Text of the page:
Are young people going cool on cars?
With men under 30 doing half the miles on the road that their fathers did, one of the most highly reported trends in motoring currently is the idea that young people may be driving much less than their parents’ generation.
Outlets from the BBC to the Daily Telegraph have all recently written articles on this supposed shift in young people’s habits, and recent statistics from the Commission on Travel Demand do seem to show a trend of people not driving as much as 20 years ago.
- People are travelling 10% fewer miles than in 2002 and spending 22 hours less travelling each year than a decade ago.
- There has been a 20% reduction in commuter trips per week since the mid 1990s
- Growth in car traffic has slowed. In the 1980s, it grew by 50% whereas in the decade to 2016 it grew by 2%
Whilst this does seem to indicate the idea that we’re using our cars less and less, can this be put down to younger people not being interested?
If this phenomenon can be attributed to anything. It seems to come down to a big lifestyle shift in how young people view the car.
Those of the baby boomer generation were brought up on the idea of the car being a symbol of freedom. A tool that could be used to go anywhere and do anything, even represented culturally in films such as Dazed & Confused and Vanishing Point. Cars were inescapably cool and one of the cornerstones of adult life.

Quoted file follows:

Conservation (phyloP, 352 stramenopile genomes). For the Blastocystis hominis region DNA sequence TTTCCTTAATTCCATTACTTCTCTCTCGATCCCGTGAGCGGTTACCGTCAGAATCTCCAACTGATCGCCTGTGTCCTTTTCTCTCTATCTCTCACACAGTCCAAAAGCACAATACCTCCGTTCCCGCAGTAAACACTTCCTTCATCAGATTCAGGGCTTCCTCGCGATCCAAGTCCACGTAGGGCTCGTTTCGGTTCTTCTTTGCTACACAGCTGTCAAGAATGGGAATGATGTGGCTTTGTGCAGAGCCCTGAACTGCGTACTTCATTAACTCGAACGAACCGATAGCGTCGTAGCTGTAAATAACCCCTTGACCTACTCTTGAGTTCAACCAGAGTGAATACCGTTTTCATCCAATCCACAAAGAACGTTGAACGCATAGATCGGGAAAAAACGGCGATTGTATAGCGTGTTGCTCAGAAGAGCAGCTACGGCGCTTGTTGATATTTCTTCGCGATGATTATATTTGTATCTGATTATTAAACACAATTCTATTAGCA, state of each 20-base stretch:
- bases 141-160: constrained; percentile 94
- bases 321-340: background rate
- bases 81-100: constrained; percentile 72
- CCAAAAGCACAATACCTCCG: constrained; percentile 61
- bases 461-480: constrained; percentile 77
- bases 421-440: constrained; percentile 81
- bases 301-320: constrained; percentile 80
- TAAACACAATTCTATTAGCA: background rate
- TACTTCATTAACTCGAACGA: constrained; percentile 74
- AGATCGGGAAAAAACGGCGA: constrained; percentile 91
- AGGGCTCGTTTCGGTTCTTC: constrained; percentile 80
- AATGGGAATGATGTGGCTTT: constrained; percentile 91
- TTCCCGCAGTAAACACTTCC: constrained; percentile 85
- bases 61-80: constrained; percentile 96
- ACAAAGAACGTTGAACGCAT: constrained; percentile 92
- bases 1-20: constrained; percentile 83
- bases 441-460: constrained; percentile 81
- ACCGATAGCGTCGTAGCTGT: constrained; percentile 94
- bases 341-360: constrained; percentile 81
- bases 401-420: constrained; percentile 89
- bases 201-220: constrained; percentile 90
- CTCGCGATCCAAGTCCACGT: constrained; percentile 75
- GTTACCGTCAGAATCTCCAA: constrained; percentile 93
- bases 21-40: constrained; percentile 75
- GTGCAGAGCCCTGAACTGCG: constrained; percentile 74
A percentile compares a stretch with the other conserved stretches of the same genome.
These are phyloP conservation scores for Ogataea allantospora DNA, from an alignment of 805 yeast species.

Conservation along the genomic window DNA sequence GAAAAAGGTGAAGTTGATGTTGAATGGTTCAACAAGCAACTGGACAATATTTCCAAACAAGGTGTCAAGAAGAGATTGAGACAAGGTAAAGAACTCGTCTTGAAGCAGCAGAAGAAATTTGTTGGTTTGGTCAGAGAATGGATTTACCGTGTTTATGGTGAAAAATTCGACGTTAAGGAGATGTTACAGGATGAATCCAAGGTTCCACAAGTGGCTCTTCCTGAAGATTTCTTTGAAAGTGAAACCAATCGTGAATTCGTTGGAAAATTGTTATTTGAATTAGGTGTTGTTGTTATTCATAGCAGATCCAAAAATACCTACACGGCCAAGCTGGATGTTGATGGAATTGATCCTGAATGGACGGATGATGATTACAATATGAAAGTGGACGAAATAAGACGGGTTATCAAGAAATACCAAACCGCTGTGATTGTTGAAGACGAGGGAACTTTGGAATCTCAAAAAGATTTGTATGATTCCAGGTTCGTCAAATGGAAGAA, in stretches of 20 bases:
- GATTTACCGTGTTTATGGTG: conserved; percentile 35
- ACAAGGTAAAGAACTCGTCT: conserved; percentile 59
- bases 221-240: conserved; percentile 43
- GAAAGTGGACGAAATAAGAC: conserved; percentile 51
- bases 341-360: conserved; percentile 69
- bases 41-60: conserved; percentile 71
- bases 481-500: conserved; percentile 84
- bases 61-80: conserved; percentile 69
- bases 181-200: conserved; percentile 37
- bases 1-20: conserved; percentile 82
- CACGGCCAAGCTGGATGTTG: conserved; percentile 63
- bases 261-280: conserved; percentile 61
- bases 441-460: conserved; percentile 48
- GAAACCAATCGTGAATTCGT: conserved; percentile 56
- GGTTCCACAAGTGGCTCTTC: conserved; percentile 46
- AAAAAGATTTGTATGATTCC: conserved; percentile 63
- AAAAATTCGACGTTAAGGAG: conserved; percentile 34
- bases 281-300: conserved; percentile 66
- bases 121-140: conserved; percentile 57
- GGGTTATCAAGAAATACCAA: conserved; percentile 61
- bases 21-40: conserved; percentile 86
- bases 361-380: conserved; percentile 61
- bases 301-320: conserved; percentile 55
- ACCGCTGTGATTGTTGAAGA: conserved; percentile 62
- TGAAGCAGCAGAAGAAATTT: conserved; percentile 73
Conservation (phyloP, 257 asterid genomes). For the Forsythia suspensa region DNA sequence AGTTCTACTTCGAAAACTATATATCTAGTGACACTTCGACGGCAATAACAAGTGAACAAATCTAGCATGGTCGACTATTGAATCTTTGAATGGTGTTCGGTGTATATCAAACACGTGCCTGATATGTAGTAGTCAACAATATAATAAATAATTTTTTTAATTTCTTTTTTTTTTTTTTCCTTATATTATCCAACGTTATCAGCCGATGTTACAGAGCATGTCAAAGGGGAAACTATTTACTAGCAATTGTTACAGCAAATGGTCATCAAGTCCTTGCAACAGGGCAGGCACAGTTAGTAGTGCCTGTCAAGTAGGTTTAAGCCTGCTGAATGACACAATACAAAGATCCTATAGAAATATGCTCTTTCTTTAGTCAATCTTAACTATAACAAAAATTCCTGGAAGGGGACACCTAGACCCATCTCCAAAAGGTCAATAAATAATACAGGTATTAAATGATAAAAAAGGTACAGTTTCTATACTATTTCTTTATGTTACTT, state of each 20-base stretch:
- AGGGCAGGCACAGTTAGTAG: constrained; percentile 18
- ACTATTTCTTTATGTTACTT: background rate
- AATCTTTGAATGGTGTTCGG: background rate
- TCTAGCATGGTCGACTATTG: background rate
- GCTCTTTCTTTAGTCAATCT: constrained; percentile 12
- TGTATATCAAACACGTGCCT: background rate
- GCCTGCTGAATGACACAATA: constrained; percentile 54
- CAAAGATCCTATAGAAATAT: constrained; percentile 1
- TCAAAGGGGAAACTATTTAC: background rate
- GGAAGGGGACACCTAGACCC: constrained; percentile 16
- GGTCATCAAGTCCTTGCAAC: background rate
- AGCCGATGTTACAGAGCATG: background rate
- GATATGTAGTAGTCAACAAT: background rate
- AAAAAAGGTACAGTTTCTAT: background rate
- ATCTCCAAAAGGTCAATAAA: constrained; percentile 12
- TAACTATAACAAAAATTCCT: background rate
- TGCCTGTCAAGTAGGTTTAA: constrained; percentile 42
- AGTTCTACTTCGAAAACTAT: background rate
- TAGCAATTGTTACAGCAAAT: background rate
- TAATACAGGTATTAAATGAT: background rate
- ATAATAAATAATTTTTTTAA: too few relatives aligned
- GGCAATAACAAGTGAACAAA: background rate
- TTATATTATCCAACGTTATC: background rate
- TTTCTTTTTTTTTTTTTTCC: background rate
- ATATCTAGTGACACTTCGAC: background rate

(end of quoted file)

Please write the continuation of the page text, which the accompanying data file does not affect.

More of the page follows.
Among the younger generation however, there seems to be no such reverence. Communication is now more likely to be conducted online instead of face to face, and statistics from the Department of Transport show that young men in the 17 to 29 age group are spending 80 more minutes a day at home in 2014 than compared with the same age group in 1995.
There are also the much reported economic hardships facing our younger generation. With a rise in lower paid and insecure jobs, as well as the increase in university participation, we are left with a generation that uses transport and views the car a great deal differently to the one that came before it. Perhaps the car is not only as something that can wait. But not be prioritised whatsoever.
The future of car ownership
So what of the future? It’s difficult to really say, and will largely depend on the ability of the motoring industry to adapt to the ways we communicate, travel to work, and deal with the environmental consequences of personal travel in the next century. There are a lot of challenges ahead. And we look forward to following how they’re tackled with interest.